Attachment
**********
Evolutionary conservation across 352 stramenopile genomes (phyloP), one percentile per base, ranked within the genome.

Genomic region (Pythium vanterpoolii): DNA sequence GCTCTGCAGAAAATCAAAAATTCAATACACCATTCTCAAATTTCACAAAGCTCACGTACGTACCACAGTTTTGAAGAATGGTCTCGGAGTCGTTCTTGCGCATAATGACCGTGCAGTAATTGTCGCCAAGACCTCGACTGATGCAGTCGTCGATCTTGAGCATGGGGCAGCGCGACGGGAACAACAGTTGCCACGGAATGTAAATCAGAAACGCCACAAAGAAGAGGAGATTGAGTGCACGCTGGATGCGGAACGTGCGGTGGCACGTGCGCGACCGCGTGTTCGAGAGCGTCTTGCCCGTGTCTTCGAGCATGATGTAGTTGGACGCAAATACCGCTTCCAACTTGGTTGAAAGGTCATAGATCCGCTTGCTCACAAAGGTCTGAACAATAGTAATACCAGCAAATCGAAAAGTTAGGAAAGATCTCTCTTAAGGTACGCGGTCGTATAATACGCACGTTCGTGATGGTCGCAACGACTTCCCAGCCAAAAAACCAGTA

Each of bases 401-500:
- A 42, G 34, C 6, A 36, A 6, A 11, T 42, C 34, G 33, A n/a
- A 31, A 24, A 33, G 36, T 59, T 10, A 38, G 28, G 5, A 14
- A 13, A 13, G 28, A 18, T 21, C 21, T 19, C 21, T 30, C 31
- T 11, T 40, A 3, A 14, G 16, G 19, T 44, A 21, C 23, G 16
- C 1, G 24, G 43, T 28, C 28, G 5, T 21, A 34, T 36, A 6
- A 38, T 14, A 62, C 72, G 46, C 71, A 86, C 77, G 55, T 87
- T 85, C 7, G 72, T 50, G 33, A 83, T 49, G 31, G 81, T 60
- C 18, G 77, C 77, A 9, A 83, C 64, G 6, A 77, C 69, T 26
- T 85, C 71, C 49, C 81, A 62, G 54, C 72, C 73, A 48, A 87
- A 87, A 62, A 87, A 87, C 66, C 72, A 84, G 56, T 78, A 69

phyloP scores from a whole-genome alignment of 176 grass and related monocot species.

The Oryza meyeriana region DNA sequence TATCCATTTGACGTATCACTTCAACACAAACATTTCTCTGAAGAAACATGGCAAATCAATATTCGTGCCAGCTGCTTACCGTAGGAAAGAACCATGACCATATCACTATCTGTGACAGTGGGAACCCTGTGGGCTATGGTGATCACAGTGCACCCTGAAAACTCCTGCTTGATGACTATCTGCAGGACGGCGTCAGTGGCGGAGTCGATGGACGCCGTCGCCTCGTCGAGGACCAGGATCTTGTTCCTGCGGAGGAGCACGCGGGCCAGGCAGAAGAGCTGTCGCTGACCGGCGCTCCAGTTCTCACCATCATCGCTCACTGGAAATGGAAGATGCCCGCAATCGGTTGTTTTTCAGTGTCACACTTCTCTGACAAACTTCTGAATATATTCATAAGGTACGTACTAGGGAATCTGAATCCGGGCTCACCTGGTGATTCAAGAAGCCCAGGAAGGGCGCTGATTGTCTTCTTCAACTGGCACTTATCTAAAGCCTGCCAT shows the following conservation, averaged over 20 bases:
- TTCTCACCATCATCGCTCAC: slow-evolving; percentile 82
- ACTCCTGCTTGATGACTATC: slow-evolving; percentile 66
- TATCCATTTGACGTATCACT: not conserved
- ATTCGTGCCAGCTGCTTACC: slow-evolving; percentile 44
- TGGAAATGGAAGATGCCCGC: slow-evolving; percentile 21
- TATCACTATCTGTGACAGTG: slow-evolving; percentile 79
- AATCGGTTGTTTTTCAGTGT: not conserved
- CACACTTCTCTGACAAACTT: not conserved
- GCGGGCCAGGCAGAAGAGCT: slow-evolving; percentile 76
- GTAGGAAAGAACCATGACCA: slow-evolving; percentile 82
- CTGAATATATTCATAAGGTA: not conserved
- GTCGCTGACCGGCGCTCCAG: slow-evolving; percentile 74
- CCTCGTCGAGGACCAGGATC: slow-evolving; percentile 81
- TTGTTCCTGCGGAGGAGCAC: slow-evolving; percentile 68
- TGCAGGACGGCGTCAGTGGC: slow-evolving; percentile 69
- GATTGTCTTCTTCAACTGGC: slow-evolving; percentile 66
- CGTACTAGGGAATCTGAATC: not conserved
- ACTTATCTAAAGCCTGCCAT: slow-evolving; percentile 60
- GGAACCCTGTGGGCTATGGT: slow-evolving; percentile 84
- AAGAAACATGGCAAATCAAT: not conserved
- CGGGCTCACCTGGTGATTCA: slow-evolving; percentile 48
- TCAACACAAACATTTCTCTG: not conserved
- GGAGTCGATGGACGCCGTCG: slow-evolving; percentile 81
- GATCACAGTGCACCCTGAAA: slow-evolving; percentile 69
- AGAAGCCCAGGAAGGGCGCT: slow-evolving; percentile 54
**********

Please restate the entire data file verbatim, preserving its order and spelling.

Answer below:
Evolutionary conservation across 352 stramenopile genomes (phyloP), one percentile per base, ranked within the genome.

Genomic region (Pythium vanterpoolii): DNA sequence GCTCTGCAGAAAATCAAAAATTCAATACACCATTCTCAAATTTCACAAAGCTCACGTACGTACCACAGTTTTGAAGAATGGTCTCGGAGTCGTTCTTGCGCATAATGACCGTGCAGTAATTGTCGCCAAGACCTCGACTGATGCAGTCGTCGATCTTGAGCATGGGGCAGCGCGACGGGAACAACAGTTGCCACGGAATGTAAATCAGAAACGCCACAAAGAAGAGGAGATTGAGTGCACGCTGGATGCGGAACGTGCGGTGGCACGTGCGCGACCGCGTGTTCGAGAGCGTCTTGCCCGTGTCTTCGAGCATGATGTAGTTGGACGCAAATACCGCTTCCAACTTGGTTGAAAGGTCATAGATCCGCTTGCTCACAAAGGTCTGAACAATAGTAATACCAGCAAATCGAAAAGTTAGGAAAGATCTCTCTTAAGGTACGCGGTCGTATAATACGCACGTTCGTGATGGTCGCAACGACTTCCCAGCCAAAAAACCAGTA

Each of bases 401-500:
- A 42, G 34, C 6, A 36, A 6, A 11, T 42, C 34, G 33, A n/a
- A 31, A 24, A 33, G 36, T 59, T 10, A 38, G 28, G 5, A 14
- A 13, A 13, G 28, A 18, T 21, C 21, T 19, C 21, T 30, C 31
- T 11, T 40, A 3, A 14, G 16, G 19, T 44, A 21, C 23, G 16
- C 1, G 24, G 43, T 28, C 28, G 5, T 21, A 34, T 36, A 6
- A 38, T 14, A 62, C 72, G 46, C 71, A 86, C 77, G 55, T 87
- T 85, C 7, G 72, T 50, G 33, A 83, T 49, G 31, G 81, T 60
- C 18, G 77, C 77, A 9, A 83, C 64, G 6, A 77, C 69, T 26
- T 85, C 71, C 49, C 81, A 62, G 54, C 72, C 73, A 48, A 87
- A 87, A 62, A 87, A 87, C 66, C 72, A 84, G 56, T 78, A 69

phyloP scores from a whole-genome alignment of 176 grass and related monocot species.

The Oryza meyeriana region DNA sequence TATCCATTTGACGTATCACTTCAACACAAACATTTCTCTGAAGAAACATGGCAAATCAATATTCGTGCCAGCTGCTTACCGTAGGAAAGAACCATGACCATATCACTATCTGTGACAGTGGGAACCCTGTGGGCTATGGTGATCACAGTGCACCCTGAAAACTCCTGCTTGATGACTATCTGCAGGACGGCGTCAGTGGCGGAGTCGATGGACGCCGTCGCCTCGTCGAGGACCAGGATCTTGTTCCTGCGGAGGAGCACGCGGGCCAGGCAGAAGAGCTGTCGCTGACCGGCGCTCCAGTTCTCACCATCATCGCTCACTGGAAATGGAAGATGCCCGCAATCGGTTGTTTTTCAGTGTCACACTTCTCTGACAAACTTCTGAATATATTCATAAGGTACGTACTAGGGAATCTGAATCCGGGCTCACCTGGTGATTCAAGAAGCCCAGGAAGGGCGCTGATTGTCTTCTTCAACTGGCACTTATCTAAAGCCTGCCAT shows the following conservation, averaged over 20 bases:
- TTCTCACCATCATCGCTCAC: slow-evolving; percentile 82
- ACTCCTGCTTGATGACTATC: slow-evolving; percentile 66
- TATCCATTTGACGTATCACT: not conserved
- ATTCGTGCCAGCTGCTTACC: slow-evolving; percentile 44
- TGGAAATGGAAGATGCCCGC: slow-evolving; percentile 21
- TATCACTATCTGTGACAGTG: slow-evolving; percentile 79
- AATCGGTTGTTTTTCAGTGT: not conserved
- CACACTTCTCTGACAAACTT: not conserved
- GCGGGCCAGGCAGAAGAGCT: slow-evolving; percentile 76
- GTAGGAAAGAACCATGACCA: slow-evolving; percentile 82
- CTGAATATATTCATAAGGTA: not conserved
- GTCGCTGACCGGCGCTCCAG: slow-evolving; percentile 74
- CCTCGTCGAGGACCAGGATC: slow-evolving; percentile 81
- TTGTTCCTGCGGAGGAGCAC: slow-evolving; percentile 68
- TGCAGGACGGCGTCAGTGGC: slow-evolving; percentile 69
- GATTGTCTTCTTCAACTGGC: slow-evolving; percentile 66
- CGTACTAGGGAATCTGAATC: not conserved
- ACTTATCTAAAGCCTGCCAT: slow-evolving; percentile 60
- GGAACCCTGTGGGCTATGGT: slow-evolving; percentile 84
- AAGAAACATGGCAAATCAAT: not conserved
- CGGGCTCACCTGGTGATTCA: slow-evolving; percentile 48
- TCAACACAAACATTTCTCTG: not conserved
- GGAGTCGATGGACGCCGTCG: slow-evolving; percentile 81
- GATCACAGTGCACCCTGAAA: slow-evolving; percentile 69
- AGAAGCCCAGGAAGGGCGCT: slow-evolving; percentile 54